Day 7 – Q7: And what is it like practicing tai chi while traveling around so much?
Reply: The great thing about tai chi is that you can do it anywhere. It’s very portable! You don’t need to go to the gym, have special equipment, or wear a special outfit. All you need is loose, comfortable clothing, a pair of good shoes, and a little bit of space. If need be, you can make adjustments to compensate for cramped space. You can also adjust the practice to fit the physical condition that you’re in. There are so many different ways that you can practice tai chi. It’s very, very flexible in that way. If you can stand, you can do tai chi. My tai chi teacher in Tokyo, Dan Harrington, taught us standing meditation, a basic and integral part of tai chi training.
As a matter of fact, you don’t even need to be able to stand to practice tai chi. Master Wang Yen-nien, whom I studied from in Taiwan, told us that when he was in the trenches fighting the Japanese, he couldn’t very well get up and do a tai chi set, so he’d simply sit and visualize doing the entire form. He also encouraged us to visualize doing the tai chi set as part of our regular practice.
One point to bear in mind is that although tai chi is a form of exercise, it’s more than simple physical exercise. I don’t have time to get into the mystical aspects of tai chi. But one thing I can say is that relaxation is extremely important to tai chi. Actually, the word relaxation isn’t the best word to use. Let me give you an example. One Chinese tai chi master in his 70′s underwent liver transplantation because his liver was damaged from hepatitis B. Hepatitis B is endemic in many parts of Asia, and he had contracted the disease at birth. This was in China, and they normally would not even have given him a new liver because of his advanced age, but as a renowned tai chi master, they made an exception for him. Anyway, while he was hospitalized, he practiced tai chi, not by making any physical moves, but by mentally “sweeping” through his body, inch by inch, feeling for any tension while mentally going over his tai chi set, checking for tense spots, softening and relaxing every part of his body. As a result, he made a quantum leap in the martial arts aspect of tai chi.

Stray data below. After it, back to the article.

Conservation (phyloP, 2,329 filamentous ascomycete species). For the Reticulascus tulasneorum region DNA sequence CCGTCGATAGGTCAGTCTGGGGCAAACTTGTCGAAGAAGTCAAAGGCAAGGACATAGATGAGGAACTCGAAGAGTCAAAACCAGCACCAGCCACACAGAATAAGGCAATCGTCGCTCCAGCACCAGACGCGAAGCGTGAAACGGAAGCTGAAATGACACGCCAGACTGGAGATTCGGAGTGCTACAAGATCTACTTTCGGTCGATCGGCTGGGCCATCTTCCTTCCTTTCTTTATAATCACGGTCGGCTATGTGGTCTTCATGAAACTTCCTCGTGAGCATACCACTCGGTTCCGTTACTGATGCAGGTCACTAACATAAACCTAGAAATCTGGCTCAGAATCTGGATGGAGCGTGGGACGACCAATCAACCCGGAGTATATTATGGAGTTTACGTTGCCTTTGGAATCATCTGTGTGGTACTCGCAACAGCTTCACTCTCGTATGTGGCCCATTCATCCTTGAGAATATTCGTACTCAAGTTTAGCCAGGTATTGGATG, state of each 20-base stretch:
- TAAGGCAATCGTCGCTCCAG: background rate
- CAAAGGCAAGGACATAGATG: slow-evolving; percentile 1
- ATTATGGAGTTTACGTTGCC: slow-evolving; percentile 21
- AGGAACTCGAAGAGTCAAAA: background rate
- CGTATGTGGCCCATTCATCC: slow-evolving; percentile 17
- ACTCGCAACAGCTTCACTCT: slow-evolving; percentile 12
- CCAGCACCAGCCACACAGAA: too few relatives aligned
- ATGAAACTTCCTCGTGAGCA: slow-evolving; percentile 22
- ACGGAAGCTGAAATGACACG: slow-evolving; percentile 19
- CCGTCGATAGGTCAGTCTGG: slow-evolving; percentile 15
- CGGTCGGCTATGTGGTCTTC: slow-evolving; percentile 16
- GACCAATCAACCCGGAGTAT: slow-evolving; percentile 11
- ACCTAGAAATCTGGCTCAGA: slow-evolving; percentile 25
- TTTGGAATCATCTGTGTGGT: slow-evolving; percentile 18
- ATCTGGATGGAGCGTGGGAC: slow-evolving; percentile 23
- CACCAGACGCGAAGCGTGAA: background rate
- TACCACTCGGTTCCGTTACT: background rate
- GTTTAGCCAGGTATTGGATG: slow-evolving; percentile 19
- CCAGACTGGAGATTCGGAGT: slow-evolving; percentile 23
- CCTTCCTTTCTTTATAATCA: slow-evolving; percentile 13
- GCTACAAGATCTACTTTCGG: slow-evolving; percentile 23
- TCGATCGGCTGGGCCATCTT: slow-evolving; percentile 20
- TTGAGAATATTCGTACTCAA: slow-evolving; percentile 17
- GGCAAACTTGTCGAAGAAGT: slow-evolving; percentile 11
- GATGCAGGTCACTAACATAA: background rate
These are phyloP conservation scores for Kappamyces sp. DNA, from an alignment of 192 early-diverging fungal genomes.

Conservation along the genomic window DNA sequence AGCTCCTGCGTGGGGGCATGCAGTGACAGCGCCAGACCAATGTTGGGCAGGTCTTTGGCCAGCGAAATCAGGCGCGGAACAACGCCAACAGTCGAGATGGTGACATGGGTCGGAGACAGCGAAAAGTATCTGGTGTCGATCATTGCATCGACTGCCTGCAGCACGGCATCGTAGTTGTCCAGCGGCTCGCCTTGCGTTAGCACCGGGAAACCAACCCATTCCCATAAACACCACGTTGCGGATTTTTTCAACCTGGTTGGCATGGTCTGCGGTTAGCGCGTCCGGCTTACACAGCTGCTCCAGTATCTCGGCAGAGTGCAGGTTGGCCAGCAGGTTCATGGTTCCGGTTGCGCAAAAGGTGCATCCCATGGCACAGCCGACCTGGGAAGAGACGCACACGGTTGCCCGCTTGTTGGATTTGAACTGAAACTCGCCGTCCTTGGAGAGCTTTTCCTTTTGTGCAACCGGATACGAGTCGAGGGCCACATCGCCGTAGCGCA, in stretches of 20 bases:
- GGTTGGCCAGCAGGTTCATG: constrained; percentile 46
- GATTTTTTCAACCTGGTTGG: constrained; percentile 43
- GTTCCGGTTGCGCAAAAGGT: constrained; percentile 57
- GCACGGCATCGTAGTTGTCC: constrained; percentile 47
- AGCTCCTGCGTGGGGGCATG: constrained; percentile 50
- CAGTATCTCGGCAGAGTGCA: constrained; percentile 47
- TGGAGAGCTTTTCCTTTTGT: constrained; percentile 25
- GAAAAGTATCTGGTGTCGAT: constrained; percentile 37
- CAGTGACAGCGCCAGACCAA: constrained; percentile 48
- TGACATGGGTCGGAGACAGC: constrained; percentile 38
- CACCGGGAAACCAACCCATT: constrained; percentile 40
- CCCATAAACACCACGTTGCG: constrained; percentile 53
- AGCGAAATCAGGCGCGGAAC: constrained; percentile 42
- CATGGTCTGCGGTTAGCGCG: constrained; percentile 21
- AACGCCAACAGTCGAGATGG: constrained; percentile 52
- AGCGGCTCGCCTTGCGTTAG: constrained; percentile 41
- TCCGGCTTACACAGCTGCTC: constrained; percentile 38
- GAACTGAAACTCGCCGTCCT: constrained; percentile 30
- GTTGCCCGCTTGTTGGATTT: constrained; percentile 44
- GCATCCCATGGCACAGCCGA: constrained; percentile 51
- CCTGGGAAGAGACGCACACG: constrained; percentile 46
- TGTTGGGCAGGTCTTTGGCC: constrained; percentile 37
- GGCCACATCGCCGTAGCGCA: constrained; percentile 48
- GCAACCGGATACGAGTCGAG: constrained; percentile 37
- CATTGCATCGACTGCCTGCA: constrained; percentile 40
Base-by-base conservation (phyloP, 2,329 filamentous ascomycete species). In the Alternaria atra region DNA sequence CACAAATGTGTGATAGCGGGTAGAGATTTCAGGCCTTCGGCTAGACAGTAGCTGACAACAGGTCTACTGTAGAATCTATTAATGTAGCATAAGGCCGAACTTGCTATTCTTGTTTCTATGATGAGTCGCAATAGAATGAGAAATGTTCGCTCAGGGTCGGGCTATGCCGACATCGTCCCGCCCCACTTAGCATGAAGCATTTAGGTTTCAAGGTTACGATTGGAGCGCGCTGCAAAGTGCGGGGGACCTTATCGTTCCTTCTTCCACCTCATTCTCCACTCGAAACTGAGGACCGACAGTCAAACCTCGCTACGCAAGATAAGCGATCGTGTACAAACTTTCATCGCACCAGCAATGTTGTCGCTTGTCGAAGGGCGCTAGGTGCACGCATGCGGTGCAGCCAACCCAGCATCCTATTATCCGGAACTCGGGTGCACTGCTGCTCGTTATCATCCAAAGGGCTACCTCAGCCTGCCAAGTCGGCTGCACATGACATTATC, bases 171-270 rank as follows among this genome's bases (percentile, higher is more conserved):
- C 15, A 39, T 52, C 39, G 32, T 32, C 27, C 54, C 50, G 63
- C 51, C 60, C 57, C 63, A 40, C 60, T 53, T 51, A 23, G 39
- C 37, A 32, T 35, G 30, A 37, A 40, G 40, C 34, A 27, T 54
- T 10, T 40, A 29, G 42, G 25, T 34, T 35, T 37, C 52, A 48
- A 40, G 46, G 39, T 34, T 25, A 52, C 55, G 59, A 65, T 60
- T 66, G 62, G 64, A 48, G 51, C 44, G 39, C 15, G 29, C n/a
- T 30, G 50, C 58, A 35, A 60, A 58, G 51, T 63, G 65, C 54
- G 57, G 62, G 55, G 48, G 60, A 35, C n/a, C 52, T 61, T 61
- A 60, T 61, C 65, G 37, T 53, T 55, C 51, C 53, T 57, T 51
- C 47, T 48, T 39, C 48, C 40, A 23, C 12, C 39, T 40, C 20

Tai chi is such a deep art — and there’s so many ways to practice it! And for me, with my nomadic lifestyle and lack of routine, tai chi has been a real boon. It’s been the one constant in my life, a center that I can return to, anywhere, any time. I don’t know how true this is, but people have told me that Boulder is a place where all one’s spiritual lessons are intensified. Which means that most relationships break down, and couples who move together to Boulder often end up separating. This was what happened to me. My boyfriend and I moved together to Boulder, and then we broke up. That was a blessing in disguise. But then my cat died, and that was not acceptable — not that anyone was asking me!
That too was part of the transition and my life’s lesson, I guess.
Through all the upheavals in my life, I was always able to turn to tai chi for support. Tai chi and writing have been the enduring aspects of my life. Well, my cat used to be, too. Now that she’s gone, I’m tying all three elements together — writing, tai chi, and cat — by putting together an “autobiography” of my cat. And why not? After living in Boulder for several years, I’m sure my brain has been permanently scrambled!
Anyway, it’s in the works, as well as several booklets about some health topics.
INDEX OF PREVIOUS INTERVIEWS
* French Artist, photographer and documentary maker Nourit Masson Sekine tells of her art and healing work using Chi Kung and Eastern Medicine and how they are used differently in France and Japan.
* Shaman and Healer John Iammatteo talks on the many kinds of healings he does and his workshops Tokyo, Japan.
* Basia Lipska, artist and director of the International Yoga Center in Ogikubo, Tokyo on her new website showing her artwork to the world!